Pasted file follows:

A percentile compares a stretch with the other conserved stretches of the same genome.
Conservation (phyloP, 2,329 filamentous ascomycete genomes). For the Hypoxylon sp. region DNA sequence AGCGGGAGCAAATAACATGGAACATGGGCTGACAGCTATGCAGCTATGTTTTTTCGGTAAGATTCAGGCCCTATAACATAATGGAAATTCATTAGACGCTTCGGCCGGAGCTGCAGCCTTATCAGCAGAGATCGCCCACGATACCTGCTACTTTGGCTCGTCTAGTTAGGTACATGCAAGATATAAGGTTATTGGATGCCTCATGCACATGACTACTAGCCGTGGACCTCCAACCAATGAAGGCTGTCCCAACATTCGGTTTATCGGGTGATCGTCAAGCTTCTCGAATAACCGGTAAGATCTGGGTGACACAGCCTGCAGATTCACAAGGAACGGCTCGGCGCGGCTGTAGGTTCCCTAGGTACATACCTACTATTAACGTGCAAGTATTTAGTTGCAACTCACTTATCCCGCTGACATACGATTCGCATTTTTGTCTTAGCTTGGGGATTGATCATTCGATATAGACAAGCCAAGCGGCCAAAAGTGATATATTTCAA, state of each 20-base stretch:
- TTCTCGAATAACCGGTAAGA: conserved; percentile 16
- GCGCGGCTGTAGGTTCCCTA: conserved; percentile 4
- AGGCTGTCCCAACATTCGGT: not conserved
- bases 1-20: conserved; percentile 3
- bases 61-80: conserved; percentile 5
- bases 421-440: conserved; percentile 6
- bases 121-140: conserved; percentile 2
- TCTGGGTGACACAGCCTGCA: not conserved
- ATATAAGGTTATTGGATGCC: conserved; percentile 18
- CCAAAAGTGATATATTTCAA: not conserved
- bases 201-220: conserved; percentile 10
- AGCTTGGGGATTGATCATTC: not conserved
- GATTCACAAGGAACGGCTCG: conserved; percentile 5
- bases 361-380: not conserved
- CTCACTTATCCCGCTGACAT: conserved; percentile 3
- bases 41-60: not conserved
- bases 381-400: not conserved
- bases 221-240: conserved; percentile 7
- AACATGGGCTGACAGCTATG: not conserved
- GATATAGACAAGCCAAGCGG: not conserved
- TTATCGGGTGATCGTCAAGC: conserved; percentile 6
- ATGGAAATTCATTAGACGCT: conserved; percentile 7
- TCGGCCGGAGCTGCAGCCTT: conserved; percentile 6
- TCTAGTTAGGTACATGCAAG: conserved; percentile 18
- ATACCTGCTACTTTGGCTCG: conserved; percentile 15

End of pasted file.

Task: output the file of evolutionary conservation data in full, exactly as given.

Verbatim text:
A percentile compares a stretch with the other conserved stretches of the same genome.
Conservation (phyloP, 2,329 filamentous ascomycete genomes). For the Hypoxylon sp. region DNA sequence AGCGGGAGCAAATAACATGGAACATGGGCTGACAGCTATGCAGCTATGTTTTTTCGGTAAGATTCAGGCCCTATAACATAATGGAAATTCATTAGACGCTTCGGCCGGAGCTGCAGCCTTATCAGCAGAGATCGCCCACGATACCTGCTACTTTGGCTCGTCTAGTTAGGTACATGCAAGATATAAGGTTATTGGATGCCTCATGCACATGACTACTAGCCGTGGACCTCCAACCAATGAAGGCTGTCCCAACATTCGGTTTATCGGGTGATCGTCAAGCTTCTCGAATAACCGGTAAGATCTGGGTGACACAGCCTGCAGATTCACAAGGAACGGCTCGGCGCGGCTGTAGGTTCCCTAGGTACATACCTACTATTAACGTGCAAGTATTTAGTTGCAACTCACTTATCCCGCTGACATACGATTCGCATTTTTGTCTTAGCTTGGGGATTGATCATTCGATATAGACAAGCCAAGCGGCCAAAAGTGATATATTTCAA, state of each 20-base stretch:
- TTCTCGAATAACCGGTAAGA: conserved; percentile 16
- GCGCGGCTGTAGGTTCCCTA: conserved; percentile 4
- AGGCTGTCCCAACATTCGGT: not conserved
- bases 1-20: conserved; percentile 3
- bases 61-80: conserved; percentile 5
- bases 421-440: conserved; percentile 6
- bases 121-140: conserved; percentile 2
- TCTGGGTGACACAGCCTGCA: not conserved
- ATATAAGGTTATTGGATGCC: conserved; percentile 18
- CCAAAAGTGATATATTTCAA: not conserved
- bases 201-220: conserved; percentile 10
- AGCTTGGGGATTGATCATTC: not conserved
- GATTCACAAGGAACGGCTCG: conserved; percentile 5
- bases 361-380: not conserved
- CTCACTTATCCCGCTGACAT: conserved; percentile 3
- bases 41-60: not conserved
- bases 381-400: not conserved
- bases 221-240: conserved; percentile 7
- AACATGGGCTGACAGCTATG: not conserved
- GATATAGACAAGCCAAGCGG: not conserved
- TTATCGGGTGATCGTCAAGC: conserved; percentile 6
- ATGGAAATTCATTAGACGCT: conserved; percentile 7
- TCGGCCGGAGCTGCAGCCTT: conserved; percentile 6
- TCTAGTTAGGTACATGCAAG: conserved; percentile 18
- ATACCTGCTACTTTGGCTCG: conserved; percentile 15